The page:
Here’s what makes the racial tension in Miami different than the racial tension up north. Growing up in central New York, I knew I was enlightened because only southerners were racists.
Forget my seventh grade science teacher, who said there were no instances of absolute black hair in nature, then pointed to where I sat between a black girl and a Chinese boy and said, “Well, maybe that table, but that’s about it,” in a dismissive, let’s-get-back-to-the-point tone. Forget that for me diversity was the two black kids, one Eskimo, and the handful of Asians and Latinos I went to school with. Forget that we few dusky faces came to represent the entirety of our respective races as we were called upon to answer our classmates’ often confounding questions about what, where, when, and how. Forget that co-workers and I swapped “the first time I saw a black person” stories as part of our getting-to-know-you routine (apart from Liz Ramirez, who, when it was her turn, smiled and said, “The first time I saw a white person…”). Forget that our northern enlightenment depended on how effectively we kept our racial populations segregated. Forget reality and learn the “truth.” School taught me northerners like us ended the Civil War and conquered racism, that racism itself was a southern problem.
Then I moved to Virginia. Interracial couples walked hand-in-hand all over the place, and the only one staring was me. I saw a wedding between two white people where the best man and two bridesmaids were black - and it wasn’t a movie. Black people ate next to me at restaurants. They shopped with me and worked with me.
By the way, I don’t know how folks I’m calling black feel about being called black but it’s my shorthand for telling this story. I hate the term “Native American.” I’m not saying dislike; I’m saying hate. I wasn’t invited to the vote that determined when I was supposed to stop calling myself Indian, and I don’t give a damn that the name is based on faulty navigation. That whole wave of political correctness grates on my nerves because the default setting, the given, is American, and it’s meant to be synonymous with white. Therefore I can’t bring myself to use African American, sorry. If we need labels, I tend to prefer “people of color,” but it doesn’t really speak to my point because I’m taking about one particular color.
Anyway, back to seeing lots of black people every day of my life for the first time in my life. I realize I’d been fed bullshit for twenty some odd years. The enlightened, tolerant, wishy-washy lack of racism I grew up with relied on keeping all people of color invisible.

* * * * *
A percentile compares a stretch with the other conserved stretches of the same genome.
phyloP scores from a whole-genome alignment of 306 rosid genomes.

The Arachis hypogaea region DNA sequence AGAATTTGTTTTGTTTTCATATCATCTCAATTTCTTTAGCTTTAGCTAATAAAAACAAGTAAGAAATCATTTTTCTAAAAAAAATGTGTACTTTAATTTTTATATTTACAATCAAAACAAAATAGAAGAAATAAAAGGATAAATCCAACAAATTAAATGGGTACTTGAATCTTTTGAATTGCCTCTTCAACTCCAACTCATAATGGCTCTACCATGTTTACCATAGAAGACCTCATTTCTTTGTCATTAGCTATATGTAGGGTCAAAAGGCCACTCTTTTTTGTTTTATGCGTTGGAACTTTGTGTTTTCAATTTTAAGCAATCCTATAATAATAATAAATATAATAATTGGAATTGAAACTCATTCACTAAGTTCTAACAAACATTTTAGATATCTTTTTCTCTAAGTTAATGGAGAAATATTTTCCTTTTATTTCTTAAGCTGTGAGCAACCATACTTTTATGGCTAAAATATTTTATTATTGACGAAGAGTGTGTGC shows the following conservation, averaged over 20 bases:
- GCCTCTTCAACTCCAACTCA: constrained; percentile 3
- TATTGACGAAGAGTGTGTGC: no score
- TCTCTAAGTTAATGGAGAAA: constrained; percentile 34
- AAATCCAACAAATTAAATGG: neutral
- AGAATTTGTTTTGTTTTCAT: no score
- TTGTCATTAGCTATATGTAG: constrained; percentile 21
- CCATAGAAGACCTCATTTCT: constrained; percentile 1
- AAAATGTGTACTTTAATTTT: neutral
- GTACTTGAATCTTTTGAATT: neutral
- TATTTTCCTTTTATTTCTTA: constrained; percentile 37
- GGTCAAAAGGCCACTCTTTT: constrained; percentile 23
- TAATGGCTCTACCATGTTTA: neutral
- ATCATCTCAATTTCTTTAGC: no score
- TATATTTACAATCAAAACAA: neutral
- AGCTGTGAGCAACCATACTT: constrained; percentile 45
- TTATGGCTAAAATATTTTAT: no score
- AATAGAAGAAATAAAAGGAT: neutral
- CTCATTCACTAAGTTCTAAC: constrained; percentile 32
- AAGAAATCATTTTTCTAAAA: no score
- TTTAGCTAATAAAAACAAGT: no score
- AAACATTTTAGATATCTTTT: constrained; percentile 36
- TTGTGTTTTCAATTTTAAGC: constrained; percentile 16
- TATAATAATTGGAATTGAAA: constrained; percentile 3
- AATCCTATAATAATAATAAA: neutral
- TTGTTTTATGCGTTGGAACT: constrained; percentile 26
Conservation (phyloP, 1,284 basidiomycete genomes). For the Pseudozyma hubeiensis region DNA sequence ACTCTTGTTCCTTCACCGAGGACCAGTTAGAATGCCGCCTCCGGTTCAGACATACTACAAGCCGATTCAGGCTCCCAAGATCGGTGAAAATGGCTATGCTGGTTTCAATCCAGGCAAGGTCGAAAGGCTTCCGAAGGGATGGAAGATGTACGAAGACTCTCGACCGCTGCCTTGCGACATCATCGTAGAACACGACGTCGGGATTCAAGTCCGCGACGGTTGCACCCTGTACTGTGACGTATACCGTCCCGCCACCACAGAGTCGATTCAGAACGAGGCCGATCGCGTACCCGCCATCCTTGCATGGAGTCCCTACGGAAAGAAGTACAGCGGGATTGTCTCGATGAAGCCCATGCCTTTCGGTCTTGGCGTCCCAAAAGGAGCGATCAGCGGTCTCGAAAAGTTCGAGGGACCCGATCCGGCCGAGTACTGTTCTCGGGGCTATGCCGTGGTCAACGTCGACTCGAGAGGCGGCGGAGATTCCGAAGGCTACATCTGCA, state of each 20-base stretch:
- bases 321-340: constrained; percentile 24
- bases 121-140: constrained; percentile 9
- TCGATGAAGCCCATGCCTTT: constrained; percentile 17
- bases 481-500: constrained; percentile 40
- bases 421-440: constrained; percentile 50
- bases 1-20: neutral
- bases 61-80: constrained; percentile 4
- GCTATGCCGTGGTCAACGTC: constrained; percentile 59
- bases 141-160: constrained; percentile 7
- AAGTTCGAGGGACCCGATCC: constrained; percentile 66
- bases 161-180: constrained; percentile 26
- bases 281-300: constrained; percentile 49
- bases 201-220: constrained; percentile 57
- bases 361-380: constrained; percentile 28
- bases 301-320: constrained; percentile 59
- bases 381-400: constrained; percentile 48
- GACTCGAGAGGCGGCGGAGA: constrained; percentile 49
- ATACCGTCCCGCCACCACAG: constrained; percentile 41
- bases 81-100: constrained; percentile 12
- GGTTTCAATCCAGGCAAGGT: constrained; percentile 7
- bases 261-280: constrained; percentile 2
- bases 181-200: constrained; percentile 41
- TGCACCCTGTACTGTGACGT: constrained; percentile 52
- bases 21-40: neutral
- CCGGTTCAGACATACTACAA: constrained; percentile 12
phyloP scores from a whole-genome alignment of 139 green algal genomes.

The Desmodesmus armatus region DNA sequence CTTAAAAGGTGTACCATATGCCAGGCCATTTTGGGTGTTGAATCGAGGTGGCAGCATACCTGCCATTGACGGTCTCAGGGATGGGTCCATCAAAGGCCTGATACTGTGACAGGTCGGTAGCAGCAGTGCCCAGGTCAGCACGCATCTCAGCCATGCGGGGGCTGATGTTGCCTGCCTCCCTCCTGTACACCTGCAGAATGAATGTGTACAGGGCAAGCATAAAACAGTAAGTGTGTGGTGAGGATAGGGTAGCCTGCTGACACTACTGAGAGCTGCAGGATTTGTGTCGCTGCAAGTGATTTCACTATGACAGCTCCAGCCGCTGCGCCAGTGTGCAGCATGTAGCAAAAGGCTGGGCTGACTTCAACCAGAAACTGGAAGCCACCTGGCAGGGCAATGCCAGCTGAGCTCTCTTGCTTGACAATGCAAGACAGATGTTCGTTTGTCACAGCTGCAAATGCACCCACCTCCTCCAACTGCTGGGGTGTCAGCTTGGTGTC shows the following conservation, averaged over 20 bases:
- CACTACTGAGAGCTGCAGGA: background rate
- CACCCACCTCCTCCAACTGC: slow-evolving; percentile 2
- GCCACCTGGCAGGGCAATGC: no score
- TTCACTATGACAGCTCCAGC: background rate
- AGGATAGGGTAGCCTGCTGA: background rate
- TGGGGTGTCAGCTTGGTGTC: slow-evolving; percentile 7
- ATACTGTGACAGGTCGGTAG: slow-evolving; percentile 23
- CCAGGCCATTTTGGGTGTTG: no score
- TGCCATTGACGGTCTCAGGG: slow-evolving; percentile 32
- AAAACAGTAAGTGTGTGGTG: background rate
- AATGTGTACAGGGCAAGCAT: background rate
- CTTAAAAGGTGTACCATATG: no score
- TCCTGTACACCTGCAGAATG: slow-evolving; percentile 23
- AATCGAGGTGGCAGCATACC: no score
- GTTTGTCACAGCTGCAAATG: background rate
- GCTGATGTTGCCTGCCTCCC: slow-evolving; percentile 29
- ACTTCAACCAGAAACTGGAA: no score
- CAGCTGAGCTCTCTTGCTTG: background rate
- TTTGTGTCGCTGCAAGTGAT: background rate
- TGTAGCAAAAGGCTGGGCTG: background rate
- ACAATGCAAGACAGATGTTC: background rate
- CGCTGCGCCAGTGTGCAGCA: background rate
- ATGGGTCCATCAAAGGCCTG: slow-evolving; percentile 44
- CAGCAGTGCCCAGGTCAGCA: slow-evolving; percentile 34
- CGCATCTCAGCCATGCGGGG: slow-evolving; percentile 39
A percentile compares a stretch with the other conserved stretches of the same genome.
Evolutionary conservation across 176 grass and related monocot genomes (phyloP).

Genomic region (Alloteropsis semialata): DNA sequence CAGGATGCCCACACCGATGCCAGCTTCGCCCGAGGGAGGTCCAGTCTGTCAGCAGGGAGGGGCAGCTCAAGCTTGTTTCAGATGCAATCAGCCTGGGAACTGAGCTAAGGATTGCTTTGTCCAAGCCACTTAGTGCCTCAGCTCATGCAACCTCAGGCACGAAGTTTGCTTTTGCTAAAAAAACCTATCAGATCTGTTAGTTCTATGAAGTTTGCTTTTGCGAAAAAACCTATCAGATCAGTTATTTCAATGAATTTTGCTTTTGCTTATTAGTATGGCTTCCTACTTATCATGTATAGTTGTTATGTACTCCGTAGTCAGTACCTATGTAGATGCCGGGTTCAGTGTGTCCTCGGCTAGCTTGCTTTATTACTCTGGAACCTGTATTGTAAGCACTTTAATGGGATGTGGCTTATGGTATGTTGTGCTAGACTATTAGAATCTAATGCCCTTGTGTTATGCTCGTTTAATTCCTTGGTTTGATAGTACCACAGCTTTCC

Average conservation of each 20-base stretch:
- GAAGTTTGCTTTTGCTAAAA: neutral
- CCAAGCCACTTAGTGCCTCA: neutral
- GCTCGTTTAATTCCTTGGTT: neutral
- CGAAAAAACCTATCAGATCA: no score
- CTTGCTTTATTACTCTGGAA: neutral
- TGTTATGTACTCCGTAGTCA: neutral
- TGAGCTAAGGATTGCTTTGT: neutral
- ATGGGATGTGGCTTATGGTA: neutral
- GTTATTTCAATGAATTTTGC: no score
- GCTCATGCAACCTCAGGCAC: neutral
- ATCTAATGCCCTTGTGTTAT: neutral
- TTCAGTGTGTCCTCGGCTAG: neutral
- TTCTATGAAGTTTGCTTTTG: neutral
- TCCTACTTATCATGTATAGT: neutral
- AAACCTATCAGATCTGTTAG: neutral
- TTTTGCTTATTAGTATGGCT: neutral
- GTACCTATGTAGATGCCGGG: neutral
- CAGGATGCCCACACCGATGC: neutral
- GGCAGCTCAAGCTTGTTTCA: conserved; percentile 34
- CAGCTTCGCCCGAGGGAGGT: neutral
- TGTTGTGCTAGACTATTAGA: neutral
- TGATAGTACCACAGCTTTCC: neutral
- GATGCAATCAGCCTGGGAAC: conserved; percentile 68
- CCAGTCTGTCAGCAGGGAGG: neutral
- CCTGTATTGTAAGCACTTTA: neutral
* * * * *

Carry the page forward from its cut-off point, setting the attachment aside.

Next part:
Moving to Miami blew the definitions I’d learned all to hell. Someone who could be identified as African American in a picture would really be South American or Caribbean or European. Ditto the white folks. You might think that girl’s Spanish, but guess what? She’s Greek. Or Indian. Or Middle Eastern. It’s all a mish mash and ultimately it won’t matter, if we keep loving on each-other until no one knows who’s what.
I’m not sure how to feel about this. Racism is a blight on society and it’s dehumanizing to individuals. The world will be better off when it’s gone. But is homogeneity the only solution?
I want my Eskimo families gathered around a seal and ripping its raw flesh to pieces for sustenance. I want my gentile southerners and upper-crust northerners taking cocktails at five and calling it Attitude Adjustment Hour. I want my Haitians speaking English, Spanish, French, and Creole, and I want theirs names to be an exotic confusion of genders and verbs not normally lending themselves to proper nouns. I love our differences, and would prefer we celebrate and not eliminate them.
Places like Miami, New Orleans, Richmond, places where different races lay cheek by jowl, we have to get along. We rely on a rainbow coalition of colors to get us through our days, regardless of if we like each-other, whether or not we want to need each-other.
My solution to end racism? Forced proximity for people of all races. It’s way too much effort to hate the people who live with you.
And if you make that kind of effort, you deserve to die alone.